sums that he is legally entitled to recover as damages from the owner or
operator of an uninsured motor vehicle with limits not less than the
requirements of § 46.2-472. Those limits shall equal but not exceed
the limits of the liability insurance provided by the policy…….
B. “Insured” as used in [subsection] A …. means the
named insured and, while resident of the same household, the spouse of the
named insured, and relatives of either, while in a motor vehicle or
otherwise, and any person who uses the motor vehicle to which the policy
applies, with the expressed or implied consent of the named insured
There is no dispute that the liability provisions of Liberty’s policy extended liability coverage to Stone’s vehicle Accordingly, subsection (A) required Liberty’s policy to also provide uninsured motorist coverage with limits equal to those of the liability policy, if Stone, as a user of that vehicle at the time of the accident, met one of the definitions of an “insured” contained in subsection (B).
On the facts of this case, the majority correctly identifies the crucial statutory language in subsection (B) defining “insured” to be “any person who uses the motor vehicle to which the policy applies, with the expressed or implied consent of the named insured.”
Contrary to the initial conclusion reached by the majority, however, this phrase does not limit “the motor vehicle” to one “listed in the policy.” The express language “to which the policy applies” modifies “the motor vehicle.” There can only be two interpretations of the phrase “the policy” when subsection (B) is read, as it must be, in context with subsection (A). This phrase can only mean “the uninsured motorist policy” or “the liability policy.” The former interpretation must be rejected because it would render the entire statute meaningless. This is so because the mandate of subsection (A) for uninsured motorist coverage for an “insured” would never be invoked by a definition of insured under subsection (B) that is restricted to a user of a motor vehicle that already has uninsured motorist coverage. Rather, it is manifest that the legislature intended this phrase to refer to the liability coverage provision described in subsection (A), so that the phrase means “the motor vehicle to which the liability policy applies.”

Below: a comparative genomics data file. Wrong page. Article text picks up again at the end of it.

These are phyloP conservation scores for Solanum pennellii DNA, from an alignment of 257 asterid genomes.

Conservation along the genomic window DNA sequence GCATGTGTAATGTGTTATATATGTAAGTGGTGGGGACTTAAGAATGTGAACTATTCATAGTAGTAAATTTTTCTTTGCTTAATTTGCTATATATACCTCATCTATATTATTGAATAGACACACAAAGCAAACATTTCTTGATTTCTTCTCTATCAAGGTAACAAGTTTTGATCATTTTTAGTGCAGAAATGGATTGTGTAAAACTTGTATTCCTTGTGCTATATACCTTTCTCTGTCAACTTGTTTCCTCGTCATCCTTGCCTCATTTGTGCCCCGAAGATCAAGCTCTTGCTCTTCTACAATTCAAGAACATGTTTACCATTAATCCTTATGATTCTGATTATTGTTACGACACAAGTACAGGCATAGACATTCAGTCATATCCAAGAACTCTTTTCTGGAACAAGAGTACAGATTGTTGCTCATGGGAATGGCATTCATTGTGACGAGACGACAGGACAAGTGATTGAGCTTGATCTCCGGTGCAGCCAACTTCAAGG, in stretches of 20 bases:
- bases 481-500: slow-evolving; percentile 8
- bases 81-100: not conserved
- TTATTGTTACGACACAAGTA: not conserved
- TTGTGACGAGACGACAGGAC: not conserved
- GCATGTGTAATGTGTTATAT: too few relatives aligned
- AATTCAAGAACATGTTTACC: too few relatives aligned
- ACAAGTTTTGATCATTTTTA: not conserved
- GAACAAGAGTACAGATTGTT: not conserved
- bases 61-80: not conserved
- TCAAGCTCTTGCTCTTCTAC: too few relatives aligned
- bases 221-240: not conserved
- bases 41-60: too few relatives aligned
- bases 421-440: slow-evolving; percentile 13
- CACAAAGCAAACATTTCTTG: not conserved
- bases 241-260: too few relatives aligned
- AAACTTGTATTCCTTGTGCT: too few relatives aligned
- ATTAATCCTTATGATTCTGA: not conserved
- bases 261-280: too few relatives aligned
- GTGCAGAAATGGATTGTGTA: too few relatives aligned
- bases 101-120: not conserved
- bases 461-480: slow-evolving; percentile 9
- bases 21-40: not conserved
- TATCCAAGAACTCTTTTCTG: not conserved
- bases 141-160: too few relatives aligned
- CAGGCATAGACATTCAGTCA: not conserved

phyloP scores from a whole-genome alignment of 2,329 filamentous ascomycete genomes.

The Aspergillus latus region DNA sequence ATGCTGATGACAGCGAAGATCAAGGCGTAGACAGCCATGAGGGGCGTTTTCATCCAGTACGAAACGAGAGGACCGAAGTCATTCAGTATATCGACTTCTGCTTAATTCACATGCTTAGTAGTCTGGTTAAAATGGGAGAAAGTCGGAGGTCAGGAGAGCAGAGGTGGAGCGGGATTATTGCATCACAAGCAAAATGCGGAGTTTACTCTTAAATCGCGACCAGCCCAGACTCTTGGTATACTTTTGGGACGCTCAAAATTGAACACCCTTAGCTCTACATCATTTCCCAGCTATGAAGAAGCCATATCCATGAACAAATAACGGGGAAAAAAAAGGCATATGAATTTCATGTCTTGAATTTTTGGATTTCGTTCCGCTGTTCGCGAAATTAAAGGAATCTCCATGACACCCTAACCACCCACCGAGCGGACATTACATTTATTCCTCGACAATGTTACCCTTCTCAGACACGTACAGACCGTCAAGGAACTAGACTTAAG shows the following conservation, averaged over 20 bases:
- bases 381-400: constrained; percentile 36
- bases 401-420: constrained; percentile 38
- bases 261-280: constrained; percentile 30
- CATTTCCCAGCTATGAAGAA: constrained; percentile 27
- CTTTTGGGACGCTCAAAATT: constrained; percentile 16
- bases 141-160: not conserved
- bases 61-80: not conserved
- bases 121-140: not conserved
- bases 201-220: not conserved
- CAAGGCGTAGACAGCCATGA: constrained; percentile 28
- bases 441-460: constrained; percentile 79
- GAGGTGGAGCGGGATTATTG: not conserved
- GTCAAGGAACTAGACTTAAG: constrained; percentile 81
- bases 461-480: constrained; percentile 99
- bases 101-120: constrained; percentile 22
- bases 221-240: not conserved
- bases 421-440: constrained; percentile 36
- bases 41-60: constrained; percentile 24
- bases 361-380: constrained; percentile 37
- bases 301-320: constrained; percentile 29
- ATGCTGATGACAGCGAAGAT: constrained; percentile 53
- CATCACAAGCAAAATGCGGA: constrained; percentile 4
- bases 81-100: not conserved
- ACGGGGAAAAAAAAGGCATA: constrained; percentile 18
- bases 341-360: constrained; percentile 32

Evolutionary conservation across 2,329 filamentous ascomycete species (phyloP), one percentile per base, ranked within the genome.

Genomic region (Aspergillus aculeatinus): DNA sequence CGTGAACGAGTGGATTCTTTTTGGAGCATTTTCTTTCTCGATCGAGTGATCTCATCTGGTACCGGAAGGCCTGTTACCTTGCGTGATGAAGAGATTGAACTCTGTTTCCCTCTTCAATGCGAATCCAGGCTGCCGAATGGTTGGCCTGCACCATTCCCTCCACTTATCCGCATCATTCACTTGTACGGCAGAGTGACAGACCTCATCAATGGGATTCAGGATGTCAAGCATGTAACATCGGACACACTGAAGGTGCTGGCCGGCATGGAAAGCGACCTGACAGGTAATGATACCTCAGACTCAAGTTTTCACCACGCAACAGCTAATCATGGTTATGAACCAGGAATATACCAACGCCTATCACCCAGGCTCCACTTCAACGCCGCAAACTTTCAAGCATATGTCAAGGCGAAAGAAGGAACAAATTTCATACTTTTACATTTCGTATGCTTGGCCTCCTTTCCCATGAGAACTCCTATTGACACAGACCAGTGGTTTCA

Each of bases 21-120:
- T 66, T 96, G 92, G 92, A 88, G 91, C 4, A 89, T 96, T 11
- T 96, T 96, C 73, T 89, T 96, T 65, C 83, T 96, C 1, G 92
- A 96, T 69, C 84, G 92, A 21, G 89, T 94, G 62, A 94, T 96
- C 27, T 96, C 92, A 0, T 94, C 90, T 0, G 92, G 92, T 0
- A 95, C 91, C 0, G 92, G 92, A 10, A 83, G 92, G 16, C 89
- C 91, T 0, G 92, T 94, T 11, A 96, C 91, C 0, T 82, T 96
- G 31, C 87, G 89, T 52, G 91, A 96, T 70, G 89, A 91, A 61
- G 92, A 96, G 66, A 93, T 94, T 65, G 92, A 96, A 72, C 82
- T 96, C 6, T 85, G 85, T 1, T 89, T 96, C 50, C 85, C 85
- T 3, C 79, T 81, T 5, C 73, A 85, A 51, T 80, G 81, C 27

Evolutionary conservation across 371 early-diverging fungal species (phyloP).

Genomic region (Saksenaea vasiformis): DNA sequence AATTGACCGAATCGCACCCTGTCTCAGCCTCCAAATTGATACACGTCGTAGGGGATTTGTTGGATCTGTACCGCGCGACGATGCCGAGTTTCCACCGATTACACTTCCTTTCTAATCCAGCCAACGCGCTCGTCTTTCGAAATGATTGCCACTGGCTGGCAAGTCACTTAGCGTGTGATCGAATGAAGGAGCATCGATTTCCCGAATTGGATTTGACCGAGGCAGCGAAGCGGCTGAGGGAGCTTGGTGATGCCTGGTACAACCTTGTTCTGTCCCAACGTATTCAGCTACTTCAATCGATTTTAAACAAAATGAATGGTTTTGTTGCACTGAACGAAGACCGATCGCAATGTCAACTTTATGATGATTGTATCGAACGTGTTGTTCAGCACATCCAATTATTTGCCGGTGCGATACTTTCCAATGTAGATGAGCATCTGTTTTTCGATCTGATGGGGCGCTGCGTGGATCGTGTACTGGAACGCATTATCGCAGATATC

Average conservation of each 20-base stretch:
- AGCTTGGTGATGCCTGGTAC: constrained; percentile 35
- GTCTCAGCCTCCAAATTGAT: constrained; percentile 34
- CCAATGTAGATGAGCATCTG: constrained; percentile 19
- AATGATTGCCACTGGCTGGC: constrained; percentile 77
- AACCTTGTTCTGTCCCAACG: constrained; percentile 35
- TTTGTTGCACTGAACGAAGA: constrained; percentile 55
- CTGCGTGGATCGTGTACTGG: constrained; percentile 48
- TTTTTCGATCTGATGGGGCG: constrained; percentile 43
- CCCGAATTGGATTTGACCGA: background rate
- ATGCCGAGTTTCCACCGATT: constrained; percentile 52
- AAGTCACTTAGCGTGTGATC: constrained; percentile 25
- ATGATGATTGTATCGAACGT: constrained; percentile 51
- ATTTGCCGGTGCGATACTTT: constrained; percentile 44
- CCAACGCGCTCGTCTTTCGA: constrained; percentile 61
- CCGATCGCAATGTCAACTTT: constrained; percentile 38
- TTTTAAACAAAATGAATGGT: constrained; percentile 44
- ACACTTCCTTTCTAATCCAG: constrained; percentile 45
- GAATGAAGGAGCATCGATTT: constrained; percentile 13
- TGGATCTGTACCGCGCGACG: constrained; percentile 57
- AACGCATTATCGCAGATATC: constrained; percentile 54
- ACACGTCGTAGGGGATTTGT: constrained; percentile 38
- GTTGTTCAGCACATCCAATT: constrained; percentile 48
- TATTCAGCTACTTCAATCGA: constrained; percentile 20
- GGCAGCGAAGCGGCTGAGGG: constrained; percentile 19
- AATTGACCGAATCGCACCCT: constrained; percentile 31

Finally, the majority suggests that the statute’s requirement that use of the vehicle must be “with the expressed or implied consent of the named insured” eliminates non-owned vehicles from subsection B because a named insured cannot give permission to use a vehicle that the named insured does not own. Nothing in the statute suggests that such an interpretation was intended by the legislature to limit the mandate of subsection (A).
To accomplish the mandate that the insurer issue no liability insurance policy upon any motor vehicle principally used in this Commonwealth unless it contains an endorsement or provisions for uninsured motorist coverage in equal limits, the legislature expressly used the phrase “with the express or implied consent of the named insured” to modify the definition of insured in subsection (B). Thus, the legislature recognized that there are instances, such as the present case, where a “named insured,” i.e., the person or entity contracting for liability coverage, would not be the owner of all the vehicles to which the policy applies. Here, Stone was using a vehicle to which Liberty’s liability policy applies because he was using it in connection with Tidewater’s business, and he was doing so with the consent of Tidewater, the “named insured.”
For these reasons, in my view, at the time of the accident in question, Stone was an “insured” as defined by subsection (B) of the statute and, thus, notwithstanding the limiting provisions of the uninsured motorist endorsement of Tidewater’s automobile policy with Liberty, Code § 38.2-2206 mandated that Stone be provided coverage as an insured under the uninsured motorist endorsement of that policy. Accordingly, I would answer the certified question in the affirmative.
 Subsequent amendments to this statute are not pertinent to the issue in this case.
 The declarations page of the liability policy specifically identifies non-owned vehicles while being used in Tidewater’s business as “COVERED AUTOS.”